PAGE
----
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Avatar: 3D BD Review

Nov 19th, 2012

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The biggest movie of all time is a technical marvel in high-def 3D, but this is by no means a complete edition...

Fox / 162 Minutes / 2009 / Rated PG-13 / Street Date: October 16, 2012

I still have no idea how James Cameron pulled it off. He waited for more than a decade after his sea-changing Titanic to make a film - many in Hollywood had predicted he'd gone all Howard Hughes, so drunk on power and Hollywood prestige that his ability to actually make a decent picture had sunk to the bottom of the Atlantic along with the Heart of the Ocean - and when Avatar started being promoted last fall, it looked...well, weird. The posters were obtuse, trailers made it look like a Smurfs-LSD-trip video game - it truly seemed as though the King of the World had crawled inside his own head too far this time.

But while a percentage of viewers can't wrap their heads around Avatar's Ferngully-cum-Dances With Wolves storyline, the film impacted popular culture with a resounding, inclusive thump. Not just a well-reviewed sci-fi actioner (a moniker that is doled out rarely to begin with) nor a big, stinking Hollywood hit, Avatar was everywhere as 2009 turned into 2010 - you couldn't avoid it. For the first time in what feels like decades, movie theatres were packed again. In an age of piracy, wonderful home theater setups (welcome again to DVDFile!) and skyrocketing ticket prices, Avatar put butts in seats in ways few movies have since the cable TV revolution of the 1980s.

Let's get the plot synopsis out of the way: In the futuristic world of Avatar, Corporal Jake Sully (Sam Worthington) straps himself into a newfangled machine that allows him to look and act just like the indigenous people of the planet Pandora, and as he runs around with these Na'vi folks, he's supposed to garner info for Earth military forces about where they might find some hard-to-find underground fuel deposits. It doesn't take long for ol' Sully to lose interest in spying for the government and decide to give himself fully to the Na'vi people - he falls in love, he finds a cause he believes in: The question in Avatar is that while watching Sully become his own man, we're left to wonder exactly what happens when one not only follows the beat of his own drum but turns his back on his own species (!) in the process.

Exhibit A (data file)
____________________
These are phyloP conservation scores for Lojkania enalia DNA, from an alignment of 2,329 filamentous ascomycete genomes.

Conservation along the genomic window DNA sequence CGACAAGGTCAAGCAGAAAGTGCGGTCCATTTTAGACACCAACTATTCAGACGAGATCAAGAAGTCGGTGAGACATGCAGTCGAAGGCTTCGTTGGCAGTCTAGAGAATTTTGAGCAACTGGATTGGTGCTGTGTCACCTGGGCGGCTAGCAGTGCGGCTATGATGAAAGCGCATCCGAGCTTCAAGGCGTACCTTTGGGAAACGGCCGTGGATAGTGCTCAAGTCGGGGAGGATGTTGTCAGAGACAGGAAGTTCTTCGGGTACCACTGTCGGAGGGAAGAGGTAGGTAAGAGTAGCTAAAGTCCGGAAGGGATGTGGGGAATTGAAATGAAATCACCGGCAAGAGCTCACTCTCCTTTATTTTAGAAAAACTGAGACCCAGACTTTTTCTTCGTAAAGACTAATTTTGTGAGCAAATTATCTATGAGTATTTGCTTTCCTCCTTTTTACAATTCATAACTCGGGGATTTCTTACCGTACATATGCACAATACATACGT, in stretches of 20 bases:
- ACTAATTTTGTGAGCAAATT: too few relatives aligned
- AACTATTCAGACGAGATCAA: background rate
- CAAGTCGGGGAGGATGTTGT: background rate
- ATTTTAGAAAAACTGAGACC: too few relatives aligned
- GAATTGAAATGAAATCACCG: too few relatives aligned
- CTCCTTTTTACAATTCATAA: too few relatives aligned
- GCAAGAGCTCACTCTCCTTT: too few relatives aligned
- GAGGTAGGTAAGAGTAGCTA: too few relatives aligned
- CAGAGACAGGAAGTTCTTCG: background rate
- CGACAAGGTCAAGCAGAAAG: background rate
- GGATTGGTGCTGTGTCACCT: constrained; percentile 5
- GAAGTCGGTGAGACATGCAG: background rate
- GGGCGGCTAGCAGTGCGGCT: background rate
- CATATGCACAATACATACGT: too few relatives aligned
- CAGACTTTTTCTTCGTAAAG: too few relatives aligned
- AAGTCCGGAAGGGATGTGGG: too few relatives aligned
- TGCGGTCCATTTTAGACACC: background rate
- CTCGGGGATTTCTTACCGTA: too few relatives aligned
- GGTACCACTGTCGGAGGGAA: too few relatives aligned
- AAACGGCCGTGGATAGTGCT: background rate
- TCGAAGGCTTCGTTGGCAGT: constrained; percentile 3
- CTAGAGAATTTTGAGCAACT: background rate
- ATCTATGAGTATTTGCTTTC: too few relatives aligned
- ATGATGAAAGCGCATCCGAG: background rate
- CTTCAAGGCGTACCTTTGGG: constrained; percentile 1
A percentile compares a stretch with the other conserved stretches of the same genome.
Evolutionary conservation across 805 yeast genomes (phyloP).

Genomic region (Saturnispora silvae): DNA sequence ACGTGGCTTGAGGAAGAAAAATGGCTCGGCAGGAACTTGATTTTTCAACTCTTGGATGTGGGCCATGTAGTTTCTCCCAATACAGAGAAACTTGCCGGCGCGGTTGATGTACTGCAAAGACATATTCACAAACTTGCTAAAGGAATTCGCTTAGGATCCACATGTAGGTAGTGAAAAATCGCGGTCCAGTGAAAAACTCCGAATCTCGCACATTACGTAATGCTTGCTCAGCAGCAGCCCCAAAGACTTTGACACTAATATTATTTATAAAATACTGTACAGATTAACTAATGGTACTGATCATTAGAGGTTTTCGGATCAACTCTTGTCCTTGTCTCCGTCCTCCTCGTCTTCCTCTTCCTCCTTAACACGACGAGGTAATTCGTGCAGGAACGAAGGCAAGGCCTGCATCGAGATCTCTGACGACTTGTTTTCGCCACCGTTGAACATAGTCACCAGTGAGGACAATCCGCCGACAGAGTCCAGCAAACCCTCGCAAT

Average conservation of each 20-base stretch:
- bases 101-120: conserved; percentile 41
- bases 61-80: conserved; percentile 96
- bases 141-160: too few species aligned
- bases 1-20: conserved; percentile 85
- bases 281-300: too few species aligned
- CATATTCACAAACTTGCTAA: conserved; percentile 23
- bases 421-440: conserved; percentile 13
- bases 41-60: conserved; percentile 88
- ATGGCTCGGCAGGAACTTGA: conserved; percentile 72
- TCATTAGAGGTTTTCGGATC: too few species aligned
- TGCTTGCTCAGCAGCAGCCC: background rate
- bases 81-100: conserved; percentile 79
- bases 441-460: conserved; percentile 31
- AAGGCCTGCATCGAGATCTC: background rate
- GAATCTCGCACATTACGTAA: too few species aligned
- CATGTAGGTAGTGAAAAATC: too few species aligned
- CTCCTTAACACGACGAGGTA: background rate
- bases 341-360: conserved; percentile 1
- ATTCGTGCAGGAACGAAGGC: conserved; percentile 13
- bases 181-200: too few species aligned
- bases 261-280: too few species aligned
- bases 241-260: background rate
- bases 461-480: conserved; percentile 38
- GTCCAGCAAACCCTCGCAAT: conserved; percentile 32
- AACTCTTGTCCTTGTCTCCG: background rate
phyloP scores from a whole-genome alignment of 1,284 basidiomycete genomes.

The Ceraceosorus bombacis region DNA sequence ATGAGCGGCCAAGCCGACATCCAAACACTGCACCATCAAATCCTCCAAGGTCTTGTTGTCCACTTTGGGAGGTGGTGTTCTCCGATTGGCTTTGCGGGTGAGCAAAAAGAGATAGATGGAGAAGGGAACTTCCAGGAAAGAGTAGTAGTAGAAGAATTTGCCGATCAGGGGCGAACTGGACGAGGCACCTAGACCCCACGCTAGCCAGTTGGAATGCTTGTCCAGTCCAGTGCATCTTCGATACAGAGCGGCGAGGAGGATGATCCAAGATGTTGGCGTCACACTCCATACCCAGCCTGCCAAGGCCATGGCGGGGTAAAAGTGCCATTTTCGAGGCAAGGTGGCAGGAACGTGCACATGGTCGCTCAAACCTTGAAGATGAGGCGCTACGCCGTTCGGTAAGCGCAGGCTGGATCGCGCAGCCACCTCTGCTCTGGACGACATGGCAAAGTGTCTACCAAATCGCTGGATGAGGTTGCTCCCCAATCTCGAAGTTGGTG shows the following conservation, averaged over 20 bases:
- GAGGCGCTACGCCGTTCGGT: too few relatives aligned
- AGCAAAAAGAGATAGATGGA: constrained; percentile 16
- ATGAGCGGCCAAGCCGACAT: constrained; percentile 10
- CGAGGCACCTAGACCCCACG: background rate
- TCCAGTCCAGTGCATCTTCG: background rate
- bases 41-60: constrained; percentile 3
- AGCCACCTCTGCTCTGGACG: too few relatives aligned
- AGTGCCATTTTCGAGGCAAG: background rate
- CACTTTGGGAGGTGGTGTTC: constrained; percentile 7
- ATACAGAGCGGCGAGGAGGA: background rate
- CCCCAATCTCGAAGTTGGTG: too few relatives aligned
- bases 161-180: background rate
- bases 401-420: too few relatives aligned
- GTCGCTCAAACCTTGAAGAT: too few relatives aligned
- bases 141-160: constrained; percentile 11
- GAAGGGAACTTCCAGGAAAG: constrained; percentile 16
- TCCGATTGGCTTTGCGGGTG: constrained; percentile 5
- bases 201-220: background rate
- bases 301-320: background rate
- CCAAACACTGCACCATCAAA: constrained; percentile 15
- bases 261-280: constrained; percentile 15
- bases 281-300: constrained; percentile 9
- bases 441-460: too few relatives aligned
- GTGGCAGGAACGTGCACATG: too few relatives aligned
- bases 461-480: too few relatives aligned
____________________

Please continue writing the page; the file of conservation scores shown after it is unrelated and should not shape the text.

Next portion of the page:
Bigger than life in every sense of the term, Avatar doesn't do much to advance storytelling structure - no matter how you slice it, Cameron's script is the film's least reliable element - but the world concocted in the film is so immersive and rich that one can't help but succumb to its sensory brilliance. I can definitely point out plot holes and silly narrative devices utilized by Cameron here, but this is the fourth time I've seen the thing, and while I don't know that I'd be able to defend it note-for-note in a court of law, it still kicks ass. Avatar is glacial, craftsmanlike, finessed entertainment of an epic scale - and now home theater geeks can enjoy the flick from their couches in the 3D fashion Cameron intended. But is it worth the triple-dip?

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